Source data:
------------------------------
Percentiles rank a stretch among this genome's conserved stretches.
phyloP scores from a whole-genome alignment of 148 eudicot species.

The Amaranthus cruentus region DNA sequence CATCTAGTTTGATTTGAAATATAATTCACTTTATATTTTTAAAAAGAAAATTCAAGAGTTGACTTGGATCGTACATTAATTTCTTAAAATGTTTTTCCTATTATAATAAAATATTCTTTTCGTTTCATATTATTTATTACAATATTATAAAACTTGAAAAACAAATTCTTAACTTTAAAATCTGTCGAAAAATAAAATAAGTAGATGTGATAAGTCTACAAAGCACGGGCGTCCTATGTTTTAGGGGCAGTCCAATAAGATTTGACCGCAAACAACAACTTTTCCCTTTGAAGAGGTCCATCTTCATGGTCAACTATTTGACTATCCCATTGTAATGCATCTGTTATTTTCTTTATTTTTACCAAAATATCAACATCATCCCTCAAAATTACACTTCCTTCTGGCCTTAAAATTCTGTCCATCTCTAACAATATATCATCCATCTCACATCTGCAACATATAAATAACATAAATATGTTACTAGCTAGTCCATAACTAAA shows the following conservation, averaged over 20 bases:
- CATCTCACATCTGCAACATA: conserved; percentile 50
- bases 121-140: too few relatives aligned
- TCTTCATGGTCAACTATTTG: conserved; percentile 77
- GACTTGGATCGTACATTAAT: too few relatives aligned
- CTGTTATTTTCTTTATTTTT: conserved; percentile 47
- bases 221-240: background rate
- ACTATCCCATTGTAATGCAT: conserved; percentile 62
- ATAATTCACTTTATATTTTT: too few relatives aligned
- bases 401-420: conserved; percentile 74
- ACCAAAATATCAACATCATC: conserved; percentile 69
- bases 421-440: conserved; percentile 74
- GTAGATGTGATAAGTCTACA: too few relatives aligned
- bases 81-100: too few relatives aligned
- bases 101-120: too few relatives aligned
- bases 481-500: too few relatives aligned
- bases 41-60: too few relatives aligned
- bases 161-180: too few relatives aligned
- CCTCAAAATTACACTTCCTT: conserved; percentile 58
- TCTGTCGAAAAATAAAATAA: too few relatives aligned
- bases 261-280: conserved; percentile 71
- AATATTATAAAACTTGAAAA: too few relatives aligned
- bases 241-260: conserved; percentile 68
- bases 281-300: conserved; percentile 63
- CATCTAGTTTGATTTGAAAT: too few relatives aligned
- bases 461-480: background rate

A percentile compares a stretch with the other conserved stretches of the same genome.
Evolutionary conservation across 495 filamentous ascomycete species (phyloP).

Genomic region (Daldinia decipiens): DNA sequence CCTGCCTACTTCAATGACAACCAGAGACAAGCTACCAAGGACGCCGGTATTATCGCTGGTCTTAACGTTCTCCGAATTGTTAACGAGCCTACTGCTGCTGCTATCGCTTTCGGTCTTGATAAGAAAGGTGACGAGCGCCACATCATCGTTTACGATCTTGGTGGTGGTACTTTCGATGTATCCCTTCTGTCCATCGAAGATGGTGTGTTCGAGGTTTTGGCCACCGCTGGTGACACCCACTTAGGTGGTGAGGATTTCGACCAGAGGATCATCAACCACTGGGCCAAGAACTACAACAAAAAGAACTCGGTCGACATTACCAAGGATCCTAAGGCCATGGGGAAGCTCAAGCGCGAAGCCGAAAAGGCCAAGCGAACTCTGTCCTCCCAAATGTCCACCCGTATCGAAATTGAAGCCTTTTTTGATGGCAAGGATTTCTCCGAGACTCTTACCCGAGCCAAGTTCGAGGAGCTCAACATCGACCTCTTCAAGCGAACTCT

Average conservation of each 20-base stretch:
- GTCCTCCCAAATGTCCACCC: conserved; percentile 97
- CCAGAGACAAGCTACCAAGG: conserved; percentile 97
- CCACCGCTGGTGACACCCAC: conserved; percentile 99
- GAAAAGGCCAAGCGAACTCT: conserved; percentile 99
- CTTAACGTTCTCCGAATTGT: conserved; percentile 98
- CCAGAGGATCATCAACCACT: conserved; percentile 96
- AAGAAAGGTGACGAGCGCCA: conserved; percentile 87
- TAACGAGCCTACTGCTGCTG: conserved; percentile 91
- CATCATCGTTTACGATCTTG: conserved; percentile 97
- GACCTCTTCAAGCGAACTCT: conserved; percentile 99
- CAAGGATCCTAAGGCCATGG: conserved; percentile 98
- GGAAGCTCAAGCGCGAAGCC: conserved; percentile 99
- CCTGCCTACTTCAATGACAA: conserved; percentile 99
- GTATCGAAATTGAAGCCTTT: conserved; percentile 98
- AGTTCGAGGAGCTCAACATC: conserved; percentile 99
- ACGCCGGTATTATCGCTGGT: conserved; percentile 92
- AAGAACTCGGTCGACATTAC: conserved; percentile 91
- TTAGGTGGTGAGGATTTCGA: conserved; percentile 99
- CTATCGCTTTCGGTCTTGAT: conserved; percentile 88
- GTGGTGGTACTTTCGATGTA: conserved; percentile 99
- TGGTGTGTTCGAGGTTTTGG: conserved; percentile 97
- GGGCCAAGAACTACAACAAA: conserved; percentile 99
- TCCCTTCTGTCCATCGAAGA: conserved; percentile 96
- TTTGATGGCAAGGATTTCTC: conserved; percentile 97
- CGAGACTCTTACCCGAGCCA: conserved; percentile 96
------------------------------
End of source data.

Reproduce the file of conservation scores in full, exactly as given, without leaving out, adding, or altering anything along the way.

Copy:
Percentiles rank a stretch among this genome's conserved stretches.
phyloP scores from a whole-genome alignment of 148 eudicot species.

The Amaranthus cruentus region DNA sequence CATCTAGTTTGATTTGAAATATAATTCACTTTATATTTTTAAAAAGAAAATTCAAGAGTTGACTTGGATCGTACATTAATTTCTTAAAATGTTTTTCCTATTATAATAAAATATTCTTTTCGTTTCATATTATTTATTACAATATTATAAAACTTGAAAAACAAATTCTTAACTTTAAAATCTGTCGAAAAATAAAATAAGTAGATGTGATAAGTCTACAAAGCACGGGCGTCCTATGTTTTAGGGGCAGTCCAATAAGATTTGACCGCAAACAACAACTTTTCCCTTTGAAGAGGTCCATCTTCATGGTCAACTATTTGACTATCCCATTGTAATGCATCTGTTATTTTCTTTATTTTTACCAAAATATCAACATCATCCCTCAAAATTACACTTCCTTCTGGCCTTAAAATTCTGTCCATCTCTAACAATATATCATCCATCTCACATCTGCAACATATAAATAACATAAATATGTTACTAGCTAGTCCATAACTAAA shows the following conservation, averaged over 20 bases:
- CATCTCACATCTGCAACATA: conserved; percentile 50
- bases 121-140: too few relatives aligned
- TCTTCATGGTCAACTATTTG: conserved; percentile 77
- GACTTGGATCGTACATTAAT: too few relatives aligned
- CTGTTATTTTCTTTATTTTT: conserved; percentile 47
- bases 221-240: background rate
- ACTATCCCATTGTAATGCAT: conserved; percentile 62
- ATAATTCACTTTATATTTTT: too few relatives aligned
- bases 401-420: conserved; percentile 74
- ACCAAAATATCAACATCATC: conserved; percentile 69
- bases 421-440: conserved; percentile 74
- GTAGATGTGATAAGTCTACA: too few relatives aligned
- bases 81-100: too few relatives aligned
- bases 101-120: too few relatives aligned
- bases 481-500: too few relatives aligned
- bases 41-60: too few relatives aligned
- bases 161-180: too few relatives aligned
- CCTCAAAATTACACTTCCTT: conserved; percentile 58
- TCTGTCGAAAAATAAAATAA: too few relatives aligned
- bases 261-280: conserved; percentile 71
- AATATTATAAAACTTGAAAA: too few relatives aligned
- bases 241-260: conserved; percentile 68
- bases 281-300: conserved; percentile 63
- CATCTAGTTTGATTTGAAAT: too few relatives aligned
- bases 461-480: background rate

A percentile compares a stretch with the other conserved stretches of the same genome.
Evolutionary conservation across 495 filamentous ascomycete species (phyloP).

Genomic region (Daldinia decipiens): DNA sequence CCTGCCTACTTCAATGACAACCAGAGACAAGCTACCAAGGACGCCGGTATTATCGCTGGTCTTAACGTTCTCCGAATTGTTAACGAGCCTACTGCTGCTGCTATCGCTTTCGGTCTTGATAAGAAAGGTGACGAGCGCCACATCATCGTTTACGATCTTGGTGGTGGTACTTTCGATGTATCCCTTCTGTCCATCGAAGATGGTGTGTTCGAGGTTTTGGCCACCGCTGGTGACACCCACTTAGGTGGTGAGGATTTCGACCAGAGGATCATCAACCACTGGGCCAAGAACTACAACAAAAAGAACTCGGTCGACATTACCAAGGATCCTAAGGCCATGGGGAAGCTCAAGCGCGAAGCCGAAAAGGCCAAGCGAACTCTGTCCTCCCAAATGTCCACCCGTATCGAAATTGAAGCCTTTTTTGATGGCAAGGATTTCTCCGAGACTCTTACCCGAGCCAAGTTCGAGGAGCTCAACATCGACCTCTTCAAGCGAACTCT

Average conservation of each 20-base stretch:
- GTCCTCCCAAATGTCCACCC: conserved; percentile 97
- CCAGAGACAAGCTACCAAGG: conserved; percentile 97
- CCACCGCTGGTGACACCCAC: conserved; percentile 99
- GAAAAGGCCAAGCGAACTCT: conserved; percentile 99
- CTTAACGTTCTCCGAATTGT: conserved; percentile 98
- CCAGAGGATCATCAACCACT: conserved; percentile 96
- AAGAAAGGTGACGAGCGCCA: conserved; percentile 87
- TAACGAGCCTACTGCTGCTG: conserved; percentile 91
- CATCATCGTTTACGATCTTG: conserved; percentile 97
- GACCTCTTCAAGCGAACTCT: conserved; percentile 99
- CAAGGATCCTAAGGCCATGG: conserved; percentile 98
- GGAAGCTCAAGCGCGAAGCC: conserved; percentile 99
- CCTGCCTACTTCAATGACAA: conserved; percentile 99
- GTATCGAAATTGAAGCCTTT: conserved; percentile 98
- AGTTCGAGGAGCTCAACATC: conserved; percentile 99
- ACGCCGGTATTATCGCTGGT: conserved; percentile 92
- AAGAACTCGGTCGACATTAC: conserved; percentile 91
- TTAGGTGGTGAGGATTTCGA: conserved; percentile 99
- CTATCGCTTTCGGTCTTGAT: conserved; percentile 88
- GTGGTGGTACTTTCGATGTA: conserved; percentile 99
- TGGTGTGTTCGAGGTTTTGG: conserved; percentile 97
- GGGCCAAGAACTACAACAAA: conserved; percentile 99
- TCCCTTCTGTCCATCGAAGA: conserved; percentile 96
- TTTGATGGCAAGGATTTCTC: conserved; percentile 97
- CGAGACTCTTACCCGAGCCA: conserved; percentile 96